The facts of the present case are strikingly similar to those in Marmolejo II. In his original objections to the PSR, Hass specifically objected to the drug quantities attributable to him. At the original sentencing the district court stated that it had considered Hass's objection to the drug quantities and found these arguments to be without merit, and refused to reduce Hass's base offense level. Hass was obviously aware of this adverse ruling, yet did not challenge the district court's drug quantity finding during his initial appeal. As a result, although the drug quantity issue was fully presented and reviewed by the district court this court's decision only considered Hass's arguments on the three strikes provision. Our remand order only directed the district court to resentence Hass without applying the three strikes provision. Therefore, the district court on remand properly followed our Marmolejo II instructions to only address "issues arising out of the correction of the sentence ordered by [the appellate] court." Marmolejo II, 139 F.2d at 531.

Hass specifically contends that he did not have an incentive to raise the drug quantity issue in his initial appeal because the application of the three strikes provision made drug quantity irrelevant. Hass's argument is similar to an argument raised by the defendant in United States v.Ticchiarelli, 171 F.3d 24, 30 (1st Cir. 1999). In Ticchiarelli, the defendant claimed that he did not challenge drug quantity at his original sentencing because even if the drug quantity had been reduced it would not have affected the length of his sentence. The defendants original sentence was vacated and remanded to the district court for resentencing. Therefore, at resentencing the defendant sought to introduce evidence of drug quantity. The First Circuit concluded that whether a defendant waived an issue for consideration at resentencing is determined by whether the defendant had an incentive to raise that issue in the prior proceedings. Id. at 33.

However, the record in the present case is different from the circumstances in Ticchiarelli. In the present case, Hass raised the issue of drug quantity during his original sentencing. Hass simply failed to pursue this issue on appeal. Therefore, Hass cannot claim that he felt the drug quantity issue was irrelevant because he submitted objections to these findings at the district court level. A defendant cannot know which appellate argument might be successful, therefore each contested issue must be appealed. Countless criminal appeals are determined by our court which encompass multiple bases of relief claimed by appellants. Hass's circumstance is no different. Because Hass had another appealable issue which turned out to be successful, does not mean that the issue of drug quantity was not germane and appealable. Therefore, we reiterate our conclusion from Marmolejo II that all issues not arising out of the remand order which could have been brought in the original appeal are not proper for reconsideration by the district court below at resentencing. Marmolejo II, 139 F.3d at 531.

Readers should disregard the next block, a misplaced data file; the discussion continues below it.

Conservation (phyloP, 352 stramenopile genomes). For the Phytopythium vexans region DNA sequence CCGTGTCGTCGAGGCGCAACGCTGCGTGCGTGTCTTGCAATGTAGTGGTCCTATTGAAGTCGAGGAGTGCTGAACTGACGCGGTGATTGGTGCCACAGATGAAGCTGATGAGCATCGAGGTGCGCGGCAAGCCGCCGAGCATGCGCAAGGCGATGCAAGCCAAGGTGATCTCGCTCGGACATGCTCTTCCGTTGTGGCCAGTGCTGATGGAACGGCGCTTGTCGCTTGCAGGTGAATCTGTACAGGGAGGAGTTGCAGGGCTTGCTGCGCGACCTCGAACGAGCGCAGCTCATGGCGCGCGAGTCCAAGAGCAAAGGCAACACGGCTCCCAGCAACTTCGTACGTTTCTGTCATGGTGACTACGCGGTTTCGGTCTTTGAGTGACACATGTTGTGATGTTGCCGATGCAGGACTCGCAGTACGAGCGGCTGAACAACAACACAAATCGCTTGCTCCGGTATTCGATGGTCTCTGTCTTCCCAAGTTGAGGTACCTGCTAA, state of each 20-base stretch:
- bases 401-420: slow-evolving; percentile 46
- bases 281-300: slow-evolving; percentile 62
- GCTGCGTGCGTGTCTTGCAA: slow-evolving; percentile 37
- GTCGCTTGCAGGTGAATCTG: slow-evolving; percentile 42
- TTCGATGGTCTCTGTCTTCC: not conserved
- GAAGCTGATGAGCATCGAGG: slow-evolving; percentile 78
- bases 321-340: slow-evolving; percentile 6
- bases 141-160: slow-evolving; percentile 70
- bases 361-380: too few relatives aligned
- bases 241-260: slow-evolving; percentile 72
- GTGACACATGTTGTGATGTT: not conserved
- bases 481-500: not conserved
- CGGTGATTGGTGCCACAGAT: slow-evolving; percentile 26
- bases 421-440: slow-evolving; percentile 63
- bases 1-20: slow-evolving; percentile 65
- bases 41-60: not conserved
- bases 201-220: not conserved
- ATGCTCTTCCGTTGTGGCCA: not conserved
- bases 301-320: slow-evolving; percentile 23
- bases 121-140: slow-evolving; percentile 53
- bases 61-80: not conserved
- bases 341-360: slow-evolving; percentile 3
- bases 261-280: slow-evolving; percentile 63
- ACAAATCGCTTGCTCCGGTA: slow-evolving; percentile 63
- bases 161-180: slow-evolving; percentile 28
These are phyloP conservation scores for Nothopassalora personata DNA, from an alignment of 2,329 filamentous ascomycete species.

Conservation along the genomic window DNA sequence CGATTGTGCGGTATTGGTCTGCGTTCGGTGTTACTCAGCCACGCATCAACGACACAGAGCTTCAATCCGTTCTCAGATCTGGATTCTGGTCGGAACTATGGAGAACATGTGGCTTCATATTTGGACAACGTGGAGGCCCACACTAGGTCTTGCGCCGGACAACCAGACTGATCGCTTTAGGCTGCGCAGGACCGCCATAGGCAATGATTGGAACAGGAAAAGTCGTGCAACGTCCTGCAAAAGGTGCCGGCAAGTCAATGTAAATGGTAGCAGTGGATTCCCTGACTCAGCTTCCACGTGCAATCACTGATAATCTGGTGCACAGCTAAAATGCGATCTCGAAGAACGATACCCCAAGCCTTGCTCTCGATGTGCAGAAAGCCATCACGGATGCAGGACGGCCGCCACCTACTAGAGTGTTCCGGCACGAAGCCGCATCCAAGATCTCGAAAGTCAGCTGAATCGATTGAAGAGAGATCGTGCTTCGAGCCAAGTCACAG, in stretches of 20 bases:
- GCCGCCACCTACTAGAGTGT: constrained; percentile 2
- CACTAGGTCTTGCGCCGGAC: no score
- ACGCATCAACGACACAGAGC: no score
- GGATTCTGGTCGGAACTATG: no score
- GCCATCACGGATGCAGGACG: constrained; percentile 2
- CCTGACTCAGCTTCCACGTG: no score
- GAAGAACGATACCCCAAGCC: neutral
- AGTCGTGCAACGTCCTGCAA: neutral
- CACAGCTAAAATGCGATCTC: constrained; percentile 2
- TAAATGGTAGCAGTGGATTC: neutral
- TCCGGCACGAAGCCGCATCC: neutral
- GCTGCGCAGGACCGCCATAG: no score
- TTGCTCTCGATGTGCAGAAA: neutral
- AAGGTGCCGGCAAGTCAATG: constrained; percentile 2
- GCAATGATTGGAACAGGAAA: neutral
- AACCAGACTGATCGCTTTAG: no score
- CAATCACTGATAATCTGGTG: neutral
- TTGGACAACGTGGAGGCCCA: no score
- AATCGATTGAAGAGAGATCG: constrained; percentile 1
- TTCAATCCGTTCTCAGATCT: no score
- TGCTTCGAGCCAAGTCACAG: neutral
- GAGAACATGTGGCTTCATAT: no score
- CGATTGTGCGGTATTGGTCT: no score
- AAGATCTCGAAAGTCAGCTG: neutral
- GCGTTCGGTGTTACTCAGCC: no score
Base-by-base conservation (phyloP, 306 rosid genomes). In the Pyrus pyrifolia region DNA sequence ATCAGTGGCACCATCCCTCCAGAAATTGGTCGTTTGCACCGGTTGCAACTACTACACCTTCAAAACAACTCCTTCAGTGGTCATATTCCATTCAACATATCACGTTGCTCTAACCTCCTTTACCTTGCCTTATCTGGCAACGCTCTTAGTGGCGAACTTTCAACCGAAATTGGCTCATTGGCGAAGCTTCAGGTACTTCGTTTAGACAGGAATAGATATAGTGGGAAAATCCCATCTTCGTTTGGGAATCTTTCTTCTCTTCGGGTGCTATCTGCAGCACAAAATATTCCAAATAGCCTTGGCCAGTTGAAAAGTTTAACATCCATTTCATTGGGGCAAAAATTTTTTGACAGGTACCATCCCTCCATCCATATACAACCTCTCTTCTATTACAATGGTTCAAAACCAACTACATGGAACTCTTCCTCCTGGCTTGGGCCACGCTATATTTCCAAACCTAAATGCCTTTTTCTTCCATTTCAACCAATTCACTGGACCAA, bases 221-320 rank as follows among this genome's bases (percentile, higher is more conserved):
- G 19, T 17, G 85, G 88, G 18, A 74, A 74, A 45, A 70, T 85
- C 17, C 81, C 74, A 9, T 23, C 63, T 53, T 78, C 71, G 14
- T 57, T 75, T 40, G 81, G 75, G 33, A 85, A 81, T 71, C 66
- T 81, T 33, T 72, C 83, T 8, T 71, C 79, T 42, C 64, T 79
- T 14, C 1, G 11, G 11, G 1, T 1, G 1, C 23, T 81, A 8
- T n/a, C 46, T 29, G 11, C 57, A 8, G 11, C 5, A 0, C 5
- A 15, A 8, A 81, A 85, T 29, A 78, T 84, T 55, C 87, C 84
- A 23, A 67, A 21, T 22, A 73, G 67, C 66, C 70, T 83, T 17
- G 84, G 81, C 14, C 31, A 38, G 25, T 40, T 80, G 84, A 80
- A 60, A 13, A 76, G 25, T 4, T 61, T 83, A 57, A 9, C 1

CONCLUSION

We find that our holding in Marmolejo II is controlling, and that the district court properly precluded Hass from raising the drug quantity issue on remand. Accordingly, we AFFIRM the district court's ruling.

AFFIRMED.

 1

Marmolejo also sought to introduce evidence on acceptance of responsibility, which the district judge declined to hear. The court found that additional evidence on the issue would not change the matter, since statements made by Marmolejo at sentencing as well as existing evidence was enough to find that acceptance of responsibility was not appropriate. See Marmolejo II, 139 F.3d at 529-530.

 2

As we recognized in Marmolejo II, the scope of a remand for resentencing has caused a significant circuit split. Under the majority view, sentencing following remand should be conducted de novo, and thus a district judge is not limited to reviewing only those issues related to the remand order. See Marmolejo II, 139 F.3d at 530. (citing United States v. Smith, 116 F.3d 857 (10th Cir. 1997); United States v. Jennings, 83 F.3d 145 (6th Cir. 1996); United States v. Atechoriva, 69 F.3d 679 (6th Cir. 1996); United States v. Ponce, 51 F.3d 820 (9th cir. 1995); United States v. Cornelius, 968 F.2d 703 (8th Cir. 1992). By contrast, under the minority view, "only those discrete, particular issues identified by the appeals court on remand are properly before the resentencing court," i.e., a waiver approach. See id. (citing United States v. Whren, 111 F.3d 956 (D.C. Cir. 1997), United States v. Parker, 101 F.3d 527 (7th Cir. 1996).